As organizations face a wide array of compliance issues, one that is often overlooked is the accuracy of employee timekeeping records. The use of electronic timekeeping systems is frequently viewed as a highly efficient means of obtaining indisputable records of employees’ hours worked. As more healthcare organizations update older timekeeping systems in favor of newer time and attendance software, with features marketed as controlling labor costs and keeping productivity levels high, they are presented with the opportunity to customize the software’s settings and functions to better meet their needs.
Although such software can be a very useful tool, organizations must be aware of how their use of customized settings, and even facially neutral features, could “short” employees of their earned pay. Hospitals and other institutions “primarily engaged in the care of the sick, the aged, or the mentally ill” are covered employers under the federal Fair Labor Standards Act (FLSA) and therefore must comply with its minimum wage and overtime requirements. Many states and localities have their own labor laws, as well. In the wake of stiff penalties and threats of class action lawsuits for violations of these wage-and-hour laws, organizations should make compliance a high priority.
Because violations of these federal, state, and local requirements can occur in numerous ways, it is important that an organization maintain a multifaceted approach to compliance in this area. As part of that approach, an organization’s awareness of the unique risks created by the use of certain timekeeping software features will go a long way in ensuring its compliance with applicable wage and hour laws. To manage those risks, the compliance department should work closely with other departmental stakeholders during the initial setup of new time and attendance software, as well to establish a protocol for the regular auditing and monitoring of its use.
Awareness of risks
The compliance department should familiarize itself with the risks related to the use of timekeeping software; have a seat at the table during the configuration and implementation phase for any new timekeeping software and subsequent updates to it; and, as part of its auditing and monitoring protocol, adopt procedures for the review of their use to spot suspicious patterns. The following timekeeping software features are often susceptible to inappropriate use when not carefully configured and managed.
Timekeeping software that allow leaders to have unfettered editing privileges creates greater vulnerability for an organization. Consider configuring the system to generate a prompt that requires leaders to document a reason for each change to an employee’s timecard being made by a leader. Such prompts could allow for the use of drop-down menus or custom explanations for the change. Their use would serve to discourage leaders from making inappropriate modifications to timecards, create a record for both the leader and the organization to use when responding to questions or complaints by employees, and better position the organization to catch potential wage-and-hour violations early on during an audit.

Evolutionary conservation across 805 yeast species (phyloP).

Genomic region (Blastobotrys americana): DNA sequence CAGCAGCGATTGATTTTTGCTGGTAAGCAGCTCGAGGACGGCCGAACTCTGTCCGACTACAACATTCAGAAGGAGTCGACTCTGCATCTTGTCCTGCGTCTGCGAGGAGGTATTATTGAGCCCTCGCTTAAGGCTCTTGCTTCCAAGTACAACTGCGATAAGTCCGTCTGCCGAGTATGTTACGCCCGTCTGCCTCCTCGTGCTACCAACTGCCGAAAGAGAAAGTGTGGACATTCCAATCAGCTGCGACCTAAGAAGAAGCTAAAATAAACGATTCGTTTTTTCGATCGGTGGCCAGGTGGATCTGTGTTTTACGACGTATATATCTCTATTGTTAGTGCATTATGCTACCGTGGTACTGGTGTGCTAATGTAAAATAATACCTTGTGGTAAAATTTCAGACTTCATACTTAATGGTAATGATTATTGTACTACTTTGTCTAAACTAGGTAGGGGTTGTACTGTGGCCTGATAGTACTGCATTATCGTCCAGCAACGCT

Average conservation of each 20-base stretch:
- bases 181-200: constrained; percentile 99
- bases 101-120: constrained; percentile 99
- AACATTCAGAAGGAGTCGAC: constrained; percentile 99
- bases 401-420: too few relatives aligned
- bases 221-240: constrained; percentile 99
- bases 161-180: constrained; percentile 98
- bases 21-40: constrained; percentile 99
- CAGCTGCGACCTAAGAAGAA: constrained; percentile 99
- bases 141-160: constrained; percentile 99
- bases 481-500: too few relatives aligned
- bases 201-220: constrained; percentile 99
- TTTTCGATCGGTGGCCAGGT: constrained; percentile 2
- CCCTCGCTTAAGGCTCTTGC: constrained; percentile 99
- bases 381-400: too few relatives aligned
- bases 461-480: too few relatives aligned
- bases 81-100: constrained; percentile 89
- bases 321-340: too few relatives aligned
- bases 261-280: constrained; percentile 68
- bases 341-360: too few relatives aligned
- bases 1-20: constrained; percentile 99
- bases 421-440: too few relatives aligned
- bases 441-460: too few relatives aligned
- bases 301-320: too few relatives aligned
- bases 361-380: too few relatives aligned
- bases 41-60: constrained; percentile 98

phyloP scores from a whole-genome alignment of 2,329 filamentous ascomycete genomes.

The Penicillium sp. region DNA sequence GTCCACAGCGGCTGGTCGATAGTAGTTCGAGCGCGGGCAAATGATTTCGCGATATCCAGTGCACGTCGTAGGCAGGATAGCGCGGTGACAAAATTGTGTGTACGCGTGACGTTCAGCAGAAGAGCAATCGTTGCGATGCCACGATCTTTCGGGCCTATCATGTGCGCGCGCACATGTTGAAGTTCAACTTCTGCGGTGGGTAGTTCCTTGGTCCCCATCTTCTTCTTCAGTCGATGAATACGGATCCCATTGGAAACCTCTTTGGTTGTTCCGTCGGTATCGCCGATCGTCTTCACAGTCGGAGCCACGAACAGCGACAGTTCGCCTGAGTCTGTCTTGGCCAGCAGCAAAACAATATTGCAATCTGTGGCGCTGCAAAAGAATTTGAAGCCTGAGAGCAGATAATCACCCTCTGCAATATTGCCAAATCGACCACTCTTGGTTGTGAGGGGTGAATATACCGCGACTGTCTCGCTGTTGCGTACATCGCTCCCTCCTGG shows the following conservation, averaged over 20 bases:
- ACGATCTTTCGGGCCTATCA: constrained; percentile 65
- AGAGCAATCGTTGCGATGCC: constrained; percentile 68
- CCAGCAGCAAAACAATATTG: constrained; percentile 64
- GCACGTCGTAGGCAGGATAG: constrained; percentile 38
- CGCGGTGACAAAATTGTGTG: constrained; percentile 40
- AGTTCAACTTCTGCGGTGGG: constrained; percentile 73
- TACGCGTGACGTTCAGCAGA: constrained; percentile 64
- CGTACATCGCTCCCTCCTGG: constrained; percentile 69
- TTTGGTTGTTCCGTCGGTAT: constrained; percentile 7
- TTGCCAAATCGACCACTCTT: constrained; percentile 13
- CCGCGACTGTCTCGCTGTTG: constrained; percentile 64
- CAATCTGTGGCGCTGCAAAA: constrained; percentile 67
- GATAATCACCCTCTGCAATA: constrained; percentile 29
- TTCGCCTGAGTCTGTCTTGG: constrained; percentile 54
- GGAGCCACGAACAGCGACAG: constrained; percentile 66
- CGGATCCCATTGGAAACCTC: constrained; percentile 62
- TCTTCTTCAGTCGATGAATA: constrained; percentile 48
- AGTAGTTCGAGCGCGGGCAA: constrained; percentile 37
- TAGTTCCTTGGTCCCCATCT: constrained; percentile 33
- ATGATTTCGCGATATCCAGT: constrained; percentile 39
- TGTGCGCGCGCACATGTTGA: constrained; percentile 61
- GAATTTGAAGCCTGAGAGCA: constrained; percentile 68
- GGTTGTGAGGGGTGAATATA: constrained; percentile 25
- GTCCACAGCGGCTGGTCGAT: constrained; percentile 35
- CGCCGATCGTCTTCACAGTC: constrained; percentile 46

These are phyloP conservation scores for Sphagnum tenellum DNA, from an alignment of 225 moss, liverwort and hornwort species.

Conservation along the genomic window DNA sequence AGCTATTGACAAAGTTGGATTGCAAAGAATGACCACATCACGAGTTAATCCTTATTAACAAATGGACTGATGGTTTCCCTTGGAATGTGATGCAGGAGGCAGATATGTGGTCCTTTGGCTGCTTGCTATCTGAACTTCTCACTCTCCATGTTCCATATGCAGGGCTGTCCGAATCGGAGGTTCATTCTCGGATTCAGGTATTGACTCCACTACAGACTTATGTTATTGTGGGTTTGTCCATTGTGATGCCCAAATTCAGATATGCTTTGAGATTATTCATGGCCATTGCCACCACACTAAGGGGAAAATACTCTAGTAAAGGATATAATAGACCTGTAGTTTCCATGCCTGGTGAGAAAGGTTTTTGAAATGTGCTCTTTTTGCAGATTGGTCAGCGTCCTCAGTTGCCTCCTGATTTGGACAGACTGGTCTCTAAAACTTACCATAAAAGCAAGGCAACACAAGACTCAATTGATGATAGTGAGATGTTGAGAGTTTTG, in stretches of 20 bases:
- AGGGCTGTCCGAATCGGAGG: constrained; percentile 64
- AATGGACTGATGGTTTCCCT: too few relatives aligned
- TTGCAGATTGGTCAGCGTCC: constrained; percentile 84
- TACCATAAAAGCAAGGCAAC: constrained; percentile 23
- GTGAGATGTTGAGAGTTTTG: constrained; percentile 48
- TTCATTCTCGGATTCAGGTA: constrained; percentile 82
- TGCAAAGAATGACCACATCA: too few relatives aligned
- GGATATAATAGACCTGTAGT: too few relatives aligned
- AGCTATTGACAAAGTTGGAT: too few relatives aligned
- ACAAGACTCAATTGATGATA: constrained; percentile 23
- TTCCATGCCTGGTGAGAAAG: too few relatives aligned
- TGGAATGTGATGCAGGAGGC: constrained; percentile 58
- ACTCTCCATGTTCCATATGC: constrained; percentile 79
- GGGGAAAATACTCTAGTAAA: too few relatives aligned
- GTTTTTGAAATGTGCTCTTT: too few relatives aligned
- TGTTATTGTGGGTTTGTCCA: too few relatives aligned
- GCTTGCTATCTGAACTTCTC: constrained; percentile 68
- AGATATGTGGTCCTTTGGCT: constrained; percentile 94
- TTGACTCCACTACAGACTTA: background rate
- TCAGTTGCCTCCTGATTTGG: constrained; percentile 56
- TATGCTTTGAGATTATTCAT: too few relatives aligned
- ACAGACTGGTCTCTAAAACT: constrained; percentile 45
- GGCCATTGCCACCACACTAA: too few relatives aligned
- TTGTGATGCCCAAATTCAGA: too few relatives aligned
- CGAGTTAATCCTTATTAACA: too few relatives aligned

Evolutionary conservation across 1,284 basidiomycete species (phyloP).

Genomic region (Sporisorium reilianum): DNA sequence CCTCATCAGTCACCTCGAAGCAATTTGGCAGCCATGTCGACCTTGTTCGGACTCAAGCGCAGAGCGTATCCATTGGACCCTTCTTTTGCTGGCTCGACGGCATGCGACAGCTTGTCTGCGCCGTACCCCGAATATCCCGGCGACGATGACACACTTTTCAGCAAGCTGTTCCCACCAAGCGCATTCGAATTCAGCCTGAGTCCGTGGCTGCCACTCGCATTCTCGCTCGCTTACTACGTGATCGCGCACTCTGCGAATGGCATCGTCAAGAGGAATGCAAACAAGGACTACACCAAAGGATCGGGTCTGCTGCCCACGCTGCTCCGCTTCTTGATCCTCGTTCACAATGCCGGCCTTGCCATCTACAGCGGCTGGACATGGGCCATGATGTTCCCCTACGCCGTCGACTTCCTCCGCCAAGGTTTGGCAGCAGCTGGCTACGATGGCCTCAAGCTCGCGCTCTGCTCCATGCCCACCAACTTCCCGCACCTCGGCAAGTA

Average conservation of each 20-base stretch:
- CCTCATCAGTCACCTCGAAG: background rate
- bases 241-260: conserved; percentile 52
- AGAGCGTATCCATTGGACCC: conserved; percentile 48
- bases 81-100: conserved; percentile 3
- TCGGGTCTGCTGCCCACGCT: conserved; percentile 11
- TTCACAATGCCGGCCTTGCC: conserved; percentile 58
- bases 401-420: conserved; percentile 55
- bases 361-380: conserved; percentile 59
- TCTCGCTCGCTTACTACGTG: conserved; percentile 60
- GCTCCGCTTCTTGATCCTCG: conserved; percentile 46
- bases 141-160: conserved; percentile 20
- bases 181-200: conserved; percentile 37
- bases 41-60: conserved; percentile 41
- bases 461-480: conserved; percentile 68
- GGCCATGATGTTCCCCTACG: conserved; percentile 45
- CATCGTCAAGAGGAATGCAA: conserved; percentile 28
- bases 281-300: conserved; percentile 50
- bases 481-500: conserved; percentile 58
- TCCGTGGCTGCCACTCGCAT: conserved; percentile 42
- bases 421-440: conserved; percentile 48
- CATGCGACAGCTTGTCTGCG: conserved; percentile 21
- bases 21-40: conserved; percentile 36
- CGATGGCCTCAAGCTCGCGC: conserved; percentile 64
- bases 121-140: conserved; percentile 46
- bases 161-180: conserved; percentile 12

Automatic break deductions
Some timekeeping software allows employers to create automatic break rules so that rest and meal breaks will be automatically deducted from employees’ hours worked after a prescribed amount of time. Before using this feature, organizations should ensure that the state and local wage-and-hour laws permit unpaid rest and meal breaks, but also that it is permitted by the state and local wage-and-hour laws applicable to its employees who work remotely in other states. Organizations should also configure a manual override to the automatic break deduction that is simple for employees to use when they have actually worked through the break or had their break interrupted. An override process that is overly cumbersome or that requires a supervisor’s entry, review, or approval may result in employees’ unwillingness or inability to follow it.
The federal Department of Labor (DoL) regulations allow an employer to round employee time to the nearest quarter hour, with the presumption that the arrangement averages out to result in employees being fully compensated for all time worked. Before electronic timekeeping, this type of rounding allowed employers that computed time cards by hand to forgo the arduous task of calculating employee time by the minute. With the capability of timekeeping software today to track and compute employee time automatically down to the millisecond, however, there is no real need for employers to use rounding.
The fact that the use of rounding rules remains a popular feature in timekeeping software, despite the lack of any apparent necessity, suggests that employers may be using it in a manner that favors them in the aggregate. If that is the case, then employers should still be wary of using a rounding rule that appears facially neutral. Because rounding goes afoul when it is used in a manner that results, over time, in the failure to properly compensate employees for all time worked, it is possible that employees could claim the method used by their employer has resulted in their systemic wage loss over a period of time. Furthermore, the use of any unnecessary timekeeping feature always carries the risk its use could result in violations of wage-and-hour laws as a result of its inappropriate configuration by well-meaning but uninformed individuals. For these reasons, organizations should consider forgoing the use of any rounding features and instead configure their timekeeping software to track and pay by the minute.